RA: You have often described capital spending as being in three buckets—maintenance, catch-up, and expansion. How is 2010 playing out, and how is 2011 shaping up?
ROSE: Our 2010 capital commitment program was $2.4 billion, about $240 million lower than 2009. We have not released our 2011 capital plan.
RA: The freight railroads collectively have raised serious concerns about higher-speed rail with regard to capacity, FRA on-time performance requirements, and maximum speeds. What is your outlook now on BNSF's ability to support higher-speed rail?
ROSE: Over the years, BNSF has been able to accommodate passenger rail service and protect the near- and long-term capacity and growth interests of our freight customers throughout the country. We have a great track record of performance with Amtrak and state and local governments that sponsor passenger service. As CEO of BNSF, my priority is to protect the current and future capacity for the benefit of freight users. However, by sticking to what are now our well-known joint-use passenger rail principles, we've been able to reasonably host more passenger service.
The President and the Congress have a lot riding on PRIA (Passenger Rail Investment and Improvement Act of 2008) and the stimulus funding aimed at a higher performing passenger rail network. We certainly are willing to work toward that with adequate and appropriate levels of public participation.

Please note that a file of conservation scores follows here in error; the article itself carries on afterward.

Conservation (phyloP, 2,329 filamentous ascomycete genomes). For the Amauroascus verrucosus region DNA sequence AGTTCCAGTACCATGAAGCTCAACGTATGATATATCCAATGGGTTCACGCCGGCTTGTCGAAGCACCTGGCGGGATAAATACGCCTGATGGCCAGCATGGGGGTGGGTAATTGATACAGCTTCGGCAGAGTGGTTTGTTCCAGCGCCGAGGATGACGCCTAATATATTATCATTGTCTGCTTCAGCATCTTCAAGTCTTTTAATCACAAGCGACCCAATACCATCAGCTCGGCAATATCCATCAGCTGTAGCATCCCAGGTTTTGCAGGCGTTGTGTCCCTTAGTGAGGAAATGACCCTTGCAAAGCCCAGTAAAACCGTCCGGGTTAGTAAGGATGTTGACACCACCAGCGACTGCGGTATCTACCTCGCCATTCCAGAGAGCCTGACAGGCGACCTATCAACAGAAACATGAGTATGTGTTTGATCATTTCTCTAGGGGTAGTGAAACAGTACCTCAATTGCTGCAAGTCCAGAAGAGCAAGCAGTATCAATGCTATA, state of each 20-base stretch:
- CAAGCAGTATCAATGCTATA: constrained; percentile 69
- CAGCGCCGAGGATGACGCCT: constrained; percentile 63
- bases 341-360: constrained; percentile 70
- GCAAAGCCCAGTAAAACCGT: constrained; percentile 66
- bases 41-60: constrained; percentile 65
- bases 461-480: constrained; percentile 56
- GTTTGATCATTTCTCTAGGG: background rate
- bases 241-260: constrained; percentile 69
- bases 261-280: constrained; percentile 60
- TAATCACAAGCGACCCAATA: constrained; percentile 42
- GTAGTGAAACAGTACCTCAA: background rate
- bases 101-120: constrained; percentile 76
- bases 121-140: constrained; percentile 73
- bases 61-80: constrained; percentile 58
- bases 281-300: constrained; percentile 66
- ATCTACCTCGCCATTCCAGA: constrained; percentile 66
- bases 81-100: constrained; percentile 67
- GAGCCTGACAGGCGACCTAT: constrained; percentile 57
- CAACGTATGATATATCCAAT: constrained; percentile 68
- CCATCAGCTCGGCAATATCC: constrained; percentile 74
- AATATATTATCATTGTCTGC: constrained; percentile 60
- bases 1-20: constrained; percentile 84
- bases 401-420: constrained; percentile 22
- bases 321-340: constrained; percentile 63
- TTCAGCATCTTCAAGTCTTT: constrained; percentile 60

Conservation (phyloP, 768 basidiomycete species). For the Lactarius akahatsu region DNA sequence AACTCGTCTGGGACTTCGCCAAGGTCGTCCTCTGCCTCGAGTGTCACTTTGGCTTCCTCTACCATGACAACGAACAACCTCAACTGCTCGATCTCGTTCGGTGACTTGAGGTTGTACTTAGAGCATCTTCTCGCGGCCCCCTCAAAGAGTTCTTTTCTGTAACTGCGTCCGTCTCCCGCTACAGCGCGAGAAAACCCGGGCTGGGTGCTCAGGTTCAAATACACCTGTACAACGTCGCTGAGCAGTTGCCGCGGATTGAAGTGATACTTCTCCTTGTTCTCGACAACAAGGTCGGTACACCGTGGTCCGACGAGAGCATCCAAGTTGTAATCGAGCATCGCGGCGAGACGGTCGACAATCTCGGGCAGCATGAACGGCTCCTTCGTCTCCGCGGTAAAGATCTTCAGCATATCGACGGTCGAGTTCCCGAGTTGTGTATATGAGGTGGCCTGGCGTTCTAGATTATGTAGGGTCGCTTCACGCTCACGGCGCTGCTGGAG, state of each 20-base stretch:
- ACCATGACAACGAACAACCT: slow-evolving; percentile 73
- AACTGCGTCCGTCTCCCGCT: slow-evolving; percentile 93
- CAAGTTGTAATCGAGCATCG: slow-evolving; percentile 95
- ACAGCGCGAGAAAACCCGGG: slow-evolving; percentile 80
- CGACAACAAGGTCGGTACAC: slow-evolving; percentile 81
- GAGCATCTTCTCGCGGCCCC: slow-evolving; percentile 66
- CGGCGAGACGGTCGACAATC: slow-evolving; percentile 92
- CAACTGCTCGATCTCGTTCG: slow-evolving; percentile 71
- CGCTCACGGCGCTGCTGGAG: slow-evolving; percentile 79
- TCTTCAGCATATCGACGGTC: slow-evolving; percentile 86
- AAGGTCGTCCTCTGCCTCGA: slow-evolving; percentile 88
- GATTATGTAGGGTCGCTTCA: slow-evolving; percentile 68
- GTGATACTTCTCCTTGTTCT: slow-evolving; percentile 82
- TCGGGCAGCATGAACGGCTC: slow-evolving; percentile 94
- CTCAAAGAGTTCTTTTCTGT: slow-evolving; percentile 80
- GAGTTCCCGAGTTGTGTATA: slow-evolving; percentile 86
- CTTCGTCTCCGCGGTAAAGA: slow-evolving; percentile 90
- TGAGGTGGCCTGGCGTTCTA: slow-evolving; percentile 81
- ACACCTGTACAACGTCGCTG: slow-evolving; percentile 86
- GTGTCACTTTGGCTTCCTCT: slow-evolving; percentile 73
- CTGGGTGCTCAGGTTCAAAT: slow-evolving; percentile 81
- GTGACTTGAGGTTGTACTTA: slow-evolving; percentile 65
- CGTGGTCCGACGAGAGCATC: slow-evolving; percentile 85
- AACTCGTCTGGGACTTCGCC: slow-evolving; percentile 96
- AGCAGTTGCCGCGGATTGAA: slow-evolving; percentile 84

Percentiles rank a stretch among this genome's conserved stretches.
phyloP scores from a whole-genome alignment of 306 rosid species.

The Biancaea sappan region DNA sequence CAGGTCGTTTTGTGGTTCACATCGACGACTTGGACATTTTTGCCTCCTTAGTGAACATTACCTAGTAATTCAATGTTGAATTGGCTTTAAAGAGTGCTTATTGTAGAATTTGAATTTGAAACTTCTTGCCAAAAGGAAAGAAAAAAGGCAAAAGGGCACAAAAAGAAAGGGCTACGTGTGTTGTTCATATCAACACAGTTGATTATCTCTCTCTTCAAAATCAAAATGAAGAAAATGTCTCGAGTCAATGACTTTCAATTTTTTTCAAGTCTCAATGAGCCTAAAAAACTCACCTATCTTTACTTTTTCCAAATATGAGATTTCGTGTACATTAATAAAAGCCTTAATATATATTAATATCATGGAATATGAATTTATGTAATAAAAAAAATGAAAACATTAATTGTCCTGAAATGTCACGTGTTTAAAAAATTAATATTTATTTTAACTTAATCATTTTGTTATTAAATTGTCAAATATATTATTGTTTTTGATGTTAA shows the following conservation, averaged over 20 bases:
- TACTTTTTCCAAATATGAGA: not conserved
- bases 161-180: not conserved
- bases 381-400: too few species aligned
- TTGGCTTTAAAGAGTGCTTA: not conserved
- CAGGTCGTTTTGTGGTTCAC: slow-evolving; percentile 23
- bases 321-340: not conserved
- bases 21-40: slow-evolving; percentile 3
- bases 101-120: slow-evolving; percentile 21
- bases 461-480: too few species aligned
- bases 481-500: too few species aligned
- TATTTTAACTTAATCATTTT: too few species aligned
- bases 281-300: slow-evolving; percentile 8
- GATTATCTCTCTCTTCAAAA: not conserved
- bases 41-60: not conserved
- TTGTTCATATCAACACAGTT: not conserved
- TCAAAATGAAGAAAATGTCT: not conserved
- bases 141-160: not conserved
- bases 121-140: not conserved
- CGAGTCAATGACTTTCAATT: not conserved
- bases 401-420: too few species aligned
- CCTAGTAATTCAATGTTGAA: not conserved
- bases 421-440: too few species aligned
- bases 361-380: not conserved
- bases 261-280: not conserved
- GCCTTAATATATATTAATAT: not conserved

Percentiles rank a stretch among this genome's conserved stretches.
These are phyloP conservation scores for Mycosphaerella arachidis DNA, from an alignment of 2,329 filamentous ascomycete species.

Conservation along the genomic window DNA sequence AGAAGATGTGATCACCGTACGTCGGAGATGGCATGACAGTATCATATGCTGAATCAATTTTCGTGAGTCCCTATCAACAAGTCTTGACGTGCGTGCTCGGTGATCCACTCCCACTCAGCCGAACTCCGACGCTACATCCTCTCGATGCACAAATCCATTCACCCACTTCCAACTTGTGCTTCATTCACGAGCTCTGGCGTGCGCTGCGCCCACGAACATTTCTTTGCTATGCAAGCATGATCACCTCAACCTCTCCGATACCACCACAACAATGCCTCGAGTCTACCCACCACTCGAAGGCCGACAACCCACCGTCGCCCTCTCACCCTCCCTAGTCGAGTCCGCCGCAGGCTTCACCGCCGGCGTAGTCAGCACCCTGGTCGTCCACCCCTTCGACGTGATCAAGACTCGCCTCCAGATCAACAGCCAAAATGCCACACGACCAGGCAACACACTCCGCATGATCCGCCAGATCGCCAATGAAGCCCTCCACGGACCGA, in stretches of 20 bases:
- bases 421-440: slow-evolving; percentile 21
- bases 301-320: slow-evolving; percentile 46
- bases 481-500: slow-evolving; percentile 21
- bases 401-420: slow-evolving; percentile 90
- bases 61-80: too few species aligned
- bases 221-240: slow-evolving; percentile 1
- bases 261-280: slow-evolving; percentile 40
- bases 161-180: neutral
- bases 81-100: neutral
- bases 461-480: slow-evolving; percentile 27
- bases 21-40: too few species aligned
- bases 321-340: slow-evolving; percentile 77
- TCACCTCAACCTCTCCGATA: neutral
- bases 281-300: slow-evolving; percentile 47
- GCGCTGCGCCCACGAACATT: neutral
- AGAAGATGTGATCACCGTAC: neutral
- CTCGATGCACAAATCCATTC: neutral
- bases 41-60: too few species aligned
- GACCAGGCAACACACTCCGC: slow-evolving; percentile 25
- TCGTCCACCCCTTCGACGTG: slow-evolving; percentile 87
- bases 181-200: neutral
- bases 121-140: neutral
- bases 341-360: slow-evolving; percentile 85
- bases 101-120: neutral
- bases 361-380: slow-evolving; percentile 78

With regard to achieving a truly "high speed" passenger network, I do think we need to have reasonable expectations of what the public desires and what can be reasonably achieved on a freight network.
First, there are probably only a handful of true high speed rail options for our nation. Certainly both coasts, with some areas of great density in the middle of the country.
Second, as I have testified before Congress, high density passenger rail above 90 mph generally must be separated from freight service.
Third, and finally, service at 110 mph and above must be on grade separated, sealed corridors. This is for the public's safety, not just the efficiency of the passenger service.
My friends in the passenger business and at the FRA may push back on the latter two propositions, but I really believe that these are the going-in presumptions and if there are any exceptions, they must be taken on a case-by-case basis. It's a matter of safety, physics, and, quite frankly, funding. The public benefit is not likely to outweigh the costs at those speeds on jointly used tracks.
As for "true high speed rail," I'm on record with predicting that a fully functional, true high speed, grade- and freight-separated passenger rail network that connects approximately 20 city pairs could cost up to a trillion dollars. This vision will take a long time to achieve, but I also believe Americans would pay for it. If reducing carbon emissions and foreign oil dependence is truly a national imperative, this is a necessary investment.
RA: Now that you are part of Berkshire Hathaway, has anything changed and if so, what?
ROSE: I often get asked what the difference is now that we are part of the Berkshire Hathaway family. The biggest change is that we no longer have to host quarterly conference calls and provide the same level of detail on our financials. Other than that, it's pretty much business as usual.